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by Michael Darvall 13 days ago in Short Story

Obsession and Chocolate Cake

Photo by Pawel Czerwinski on Unsplash

What to do with the body. This was not a problem He’d had to deal with before, but He knew he’d figure it out. He had to, for Her.

He was six and She was seven when they started primary school together, “Big School,” they called it. She was scared about going in, the iron gates and concrete arch seemed huge, threatening. So He made Her a vow, “I will always be there for you, I promise.” Their mothers smiled to each other at the solemnity of the little boy, looking out for his best friend.

That afternoon, when they arrived home, She walked next door to his house, like she had for years, and made him a tea party. He made Her chocolate cake, using the best mud batter he could find. And She told him that she wasn’t scared of school, because He had promised. Warm sunlight filled his chest, and He smiled.

Days ticked by, seasons blended into years. School-yard politics grew vicious, and boys who thought cruelty a manly virtue targeted Him for being quiet and solitary. He learnt how to fight, and how to take a beating. On those days She would walk home holding his hand, to his house. She made real chocolate cake, and He watched her elegant hands cutting it into portions; gentle hands that cleaned the scrapes of that day’s altercation. She’d look at Him and smile, and his chest would fill with sunshine. Then they’d lick the batter from the beaters.

High school came in an onslaught of change. For the first time they would be separated. He would follow his Father, Grandfather, and Great-grandfather to Elleston Boarding School for Boys. She was going to the local state school. He argued with his parents fiercely; why did he have to go to some fussy old school?

“Tradition, pride, and the old school tie. They teach a man the value of his word,” was his father’s response.

“A good education to get a good job,” was his mother’s.

“But I can get a good education at state school.”

“Darling, why do you really want to go there?” his mother arched a knowing eyebrow.

“Well,” he squirmed, “you know…”

“Yes, I think I do,” his mother smiled, “but you can still see her outside school.”

“But I promised… I promised I’d always be there for her.”

“What? When?”

“Back when we started school.”

His mother’s brow un-crinkled, “But darling, that’s years ago. Surely it doesn’t matter anymore.”

His father burst out laughing, “That’s not real, it’s an excuse to follow the little tart.”

He stared at his father; the air sucked from his lungs and the edges of his vision dimmed. All he could see was his father’s smirk at the end of a red-tinged tunnel. He snatched up a glass and hurled it at his father, hitting his lip. Then, as his father bellowed, he turned and ran. A twelve year old boy is no match for an angry man.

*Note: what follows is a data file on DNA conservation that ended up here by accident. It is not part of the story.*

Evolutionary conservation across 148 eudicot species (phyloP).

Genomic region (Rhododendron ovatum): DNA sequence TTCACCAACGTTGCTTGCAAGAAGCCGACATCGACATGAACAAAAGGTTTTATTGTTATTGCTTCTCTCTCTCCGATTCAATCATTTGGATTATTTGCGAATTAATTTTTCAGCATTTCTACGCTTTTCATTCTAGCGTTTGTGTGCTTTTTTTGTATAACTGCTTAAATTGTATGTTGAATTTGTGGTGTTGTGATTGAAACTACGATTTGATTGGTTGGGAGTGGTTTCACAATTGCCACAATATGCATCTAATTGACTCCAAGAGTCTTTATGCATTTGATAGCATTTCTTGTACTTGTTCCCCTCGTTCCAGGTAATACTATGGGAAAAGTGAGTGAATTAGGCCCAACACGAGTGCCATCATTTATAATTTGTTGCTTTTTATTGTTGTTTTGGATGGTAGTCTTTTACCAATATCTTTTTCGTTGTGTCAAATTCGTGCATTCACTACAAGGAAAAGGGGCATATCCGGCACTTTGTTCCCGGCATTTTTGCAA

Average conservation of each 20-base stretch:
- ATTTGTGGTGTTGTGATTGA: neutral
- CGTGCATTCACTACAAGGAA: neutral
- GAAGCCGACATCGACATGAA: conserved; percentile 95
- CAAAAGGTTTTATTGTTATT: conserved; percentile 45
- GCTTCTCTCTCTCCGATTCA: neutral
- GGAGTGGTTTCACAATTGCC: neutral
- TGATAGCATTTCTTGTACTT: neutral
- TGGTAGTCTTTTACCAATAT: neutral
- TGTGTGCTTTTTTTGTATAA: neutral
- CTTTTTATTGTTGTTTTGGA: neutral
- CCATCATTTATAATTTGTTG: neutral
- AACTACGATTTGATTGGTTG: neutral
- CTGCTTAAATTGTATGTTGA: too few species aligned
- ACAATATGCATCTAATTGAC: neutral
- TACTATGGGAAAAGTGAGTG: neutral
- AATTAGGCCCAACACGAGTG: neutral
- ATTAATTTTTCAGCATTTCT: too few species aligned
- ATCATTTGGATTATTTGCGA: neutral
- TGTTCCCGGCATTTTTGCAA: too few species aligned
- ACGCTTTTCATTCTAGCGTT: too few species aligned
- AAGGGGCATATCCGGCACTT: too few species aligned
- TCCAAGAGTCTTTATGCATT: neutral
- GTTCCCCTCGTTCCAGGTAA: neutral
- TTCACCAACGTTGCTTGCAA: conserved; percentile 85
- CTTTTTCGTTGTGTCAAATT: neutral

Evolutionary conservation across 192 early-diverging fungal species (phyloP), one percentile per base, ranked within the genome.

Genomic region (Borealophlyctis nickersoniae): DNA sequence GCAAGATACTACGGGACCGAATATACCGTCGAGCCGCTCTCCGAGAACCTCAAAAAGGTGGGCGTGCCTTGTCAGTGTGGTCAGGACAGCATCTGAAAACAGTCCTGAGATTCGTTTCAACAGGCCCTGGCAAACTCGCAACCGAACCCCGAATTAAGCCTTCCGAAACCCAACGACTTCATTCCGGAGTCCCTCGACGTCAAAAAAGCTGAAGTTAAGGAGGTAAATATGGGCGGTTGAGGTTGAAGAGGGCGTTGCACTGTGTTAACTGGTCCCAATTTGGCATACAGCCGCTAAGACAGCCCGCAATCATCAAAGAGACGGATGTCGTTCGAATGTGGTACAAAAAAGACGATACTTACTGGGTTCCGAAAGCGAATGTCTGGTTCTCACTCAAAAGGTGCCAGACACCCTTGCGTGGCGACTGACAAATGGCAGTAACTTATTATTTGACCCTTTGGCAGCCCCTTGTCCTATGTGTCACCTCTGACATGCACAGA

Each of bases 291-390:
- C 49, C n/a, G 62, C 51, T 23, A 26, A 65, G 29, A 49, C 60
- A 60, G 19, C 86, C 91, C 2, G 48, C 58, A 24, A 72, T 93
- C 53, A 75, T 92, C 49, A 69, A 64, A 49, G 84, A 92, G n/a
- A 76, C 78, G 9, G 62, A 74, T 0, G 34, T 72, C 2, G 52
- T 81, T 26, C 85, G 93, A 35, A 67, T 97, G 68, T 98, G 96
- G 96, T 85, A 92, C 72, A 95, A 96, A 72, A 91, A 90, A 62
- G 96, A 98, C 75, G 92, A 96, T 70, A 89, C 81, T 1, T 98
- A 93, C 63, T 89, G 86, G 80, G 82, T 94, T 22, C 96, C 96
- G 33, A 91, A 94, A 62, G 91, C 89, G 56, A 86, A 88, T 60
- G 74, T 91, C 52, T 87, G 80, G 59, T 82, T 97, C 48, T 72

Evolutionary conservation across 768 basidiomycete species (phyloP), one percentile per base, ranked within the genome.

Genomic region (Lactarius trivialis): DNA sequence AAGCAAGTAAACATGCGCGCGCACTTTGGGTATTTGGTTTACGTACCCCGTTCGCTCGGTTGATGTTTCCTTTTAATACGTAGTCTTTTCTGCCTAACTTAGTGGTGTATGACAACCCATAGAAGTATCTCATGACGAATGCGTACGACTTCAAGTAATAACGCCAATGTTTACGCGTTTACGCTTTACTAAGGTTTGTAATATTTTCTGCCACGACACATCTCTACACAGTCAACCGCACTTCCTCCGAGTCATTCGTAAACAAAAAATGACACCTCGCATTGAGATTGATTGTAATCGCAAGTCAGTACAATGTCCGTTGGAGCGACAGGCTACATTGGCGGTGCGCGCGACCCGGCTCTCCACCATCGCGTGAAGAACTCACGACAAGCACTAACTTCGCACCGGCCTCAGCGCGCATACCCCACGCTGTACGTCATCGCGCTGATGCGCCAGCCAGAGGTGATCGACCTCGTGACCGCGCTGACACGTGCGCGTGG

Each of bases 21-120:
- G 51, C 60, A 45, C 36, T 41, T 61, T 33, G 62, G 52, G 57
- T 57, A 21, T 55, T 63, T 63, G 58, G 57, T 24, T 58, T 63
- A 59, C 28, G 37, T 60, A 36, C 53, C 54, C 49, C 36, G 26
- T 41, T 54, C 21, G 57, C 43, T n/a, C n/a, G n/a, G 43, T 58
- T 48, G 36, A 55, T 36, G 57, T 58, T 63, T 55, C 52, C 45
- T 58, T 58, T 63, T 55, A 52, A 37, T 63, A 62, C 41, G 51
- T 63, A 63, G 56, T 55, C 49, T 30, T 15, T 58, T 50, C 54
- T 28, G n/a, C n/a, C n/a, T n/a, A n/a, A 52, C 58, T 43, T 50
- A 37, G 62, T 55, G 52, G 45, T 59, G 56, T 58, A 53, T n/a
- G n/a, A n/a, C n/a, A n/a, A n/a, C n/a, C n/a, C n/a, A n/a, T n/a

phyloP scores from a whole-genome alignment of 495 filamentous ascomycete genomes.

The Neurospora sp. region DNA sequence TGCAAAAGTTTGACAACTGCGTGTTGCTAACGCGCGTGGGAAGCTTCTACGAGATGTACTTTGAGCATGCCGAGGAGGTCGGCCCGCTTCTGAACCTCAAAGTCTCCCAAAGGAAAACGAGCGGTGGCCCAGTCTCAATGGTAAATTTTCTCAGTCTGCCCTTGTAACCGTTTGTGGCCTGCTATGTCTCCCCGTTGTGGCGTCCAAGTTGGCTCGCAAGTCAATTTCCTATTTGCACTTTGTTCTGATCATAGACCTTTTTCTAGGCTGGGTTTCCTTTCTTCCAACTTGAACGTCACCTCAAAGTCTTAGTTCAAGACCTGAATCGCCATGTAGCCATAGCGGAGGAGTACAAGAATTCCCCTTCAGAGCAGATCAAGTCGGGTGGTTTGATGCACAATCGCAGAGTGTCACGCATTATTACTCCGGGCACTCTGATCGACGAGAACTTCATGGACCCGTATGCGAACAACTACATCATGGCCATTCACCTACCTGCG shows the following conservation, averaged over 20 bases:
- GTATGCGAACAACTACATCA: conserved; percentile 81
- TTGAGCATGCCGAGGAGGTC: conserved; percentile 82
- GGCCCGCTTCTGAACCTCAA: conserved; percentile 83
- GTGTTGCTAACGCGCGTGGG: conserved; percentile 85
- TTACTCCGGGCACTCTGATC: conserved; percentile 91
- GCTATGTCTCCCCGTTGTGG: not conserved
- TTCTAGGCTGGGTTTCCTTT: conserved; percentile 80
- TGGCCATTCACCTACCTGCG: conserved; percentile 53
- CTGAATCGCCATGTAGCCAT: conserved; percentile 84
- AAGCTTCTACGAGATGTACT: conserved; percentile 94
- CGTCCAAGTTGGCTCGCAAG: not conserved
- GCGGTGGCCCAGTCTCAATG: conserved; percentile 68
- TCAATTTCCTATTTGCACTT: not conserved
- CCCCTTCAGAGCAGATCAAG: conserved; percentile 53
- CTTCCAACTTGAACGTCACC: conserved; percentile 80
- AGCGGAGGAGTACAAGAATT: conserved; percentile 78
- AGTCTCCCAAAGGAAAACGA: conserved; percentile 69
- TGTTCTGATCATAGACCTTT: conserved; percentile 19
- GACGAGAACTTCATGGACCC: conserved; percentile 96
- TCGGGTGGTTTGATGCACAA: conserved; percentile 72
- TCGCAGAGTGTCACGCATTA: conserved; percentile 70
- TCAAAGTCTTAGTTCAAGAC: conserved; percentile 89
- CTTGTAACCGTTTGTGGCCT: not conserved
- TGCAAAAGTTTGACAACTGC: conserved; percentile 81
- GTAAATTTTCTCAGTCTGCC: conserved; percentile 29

As the start of the year approached, He dwelt on their parting. She seemed calmer, even chatted about how exciting high school would be; but He could sense her trepidation. The week before school began, he fell ill; within a day he was bed-bound. The doctor was baffled, “I can’t find anything wrong, not physically, perhaps it’s anxiety.”

His mother tried cajoling him better, his father tried bullying. Finally, on the third visit, the doctor asked, “Who’s this girl he keeps mentioning about a promise?” With a guilty wince, his mother said, “The girl next door.”

“Yeah, and she’s no good for the boy, filling his head with damned nonsense. I’ve not let her in the house lately, the pest.”

The doctor peered over steel rimmed glasses, “I think it might be worth getting her to see him, I’m sure it won’t hurt to have her here briefly.”

His mother placed a placating hand on father’s arm, and in a more commanding tone than usual, “The man’s a doctor dear.”

He ignored them while they bickered, until they left. And then soon after, She walked in. Warm sunlight filled His chest, tinged with pain of knowing they’d part soon; He couldn’t keep His promise to Her and icicles pierced him. But She sat on the bed, and held his hand, and told him, “It’s ok, you’re not breaking the promise if something bigger stops you. I know you’ll be there when it counts.” She understood. She always did. And then She did something she’d never done before; She leaned forward and kissed Him, on the lips.

High school was lonely for Him, but he found a new past-time; cricket. Short stature was no obstacle, even an advantage when batting, and with his fast reflexes and hand-eye coordination, he was a natural. He threw himself into it and became his year’s best batter, third in the batting order; first drop they call it, and the toughest position to bat. More than once, he batted right through the order, the other players falling to bouncing fast balls or cunning spin.

Weekly letters from Her were both a salve to his loneliness and painful reminder of their separation. In cricket training He trained to exhaustion to forget the ache of missing Her, but he could not stop himself from pulling out letters to read and re-read at night. Holidays were a brief reprieve, but always held a sense of desperation as they shared their days together, intensely focused on living the moment. The cake batter was sweeter for it, richer, fuller. But ultimately He would return to boarding school, clutching the letters to himself as if to hoard Her presence through them.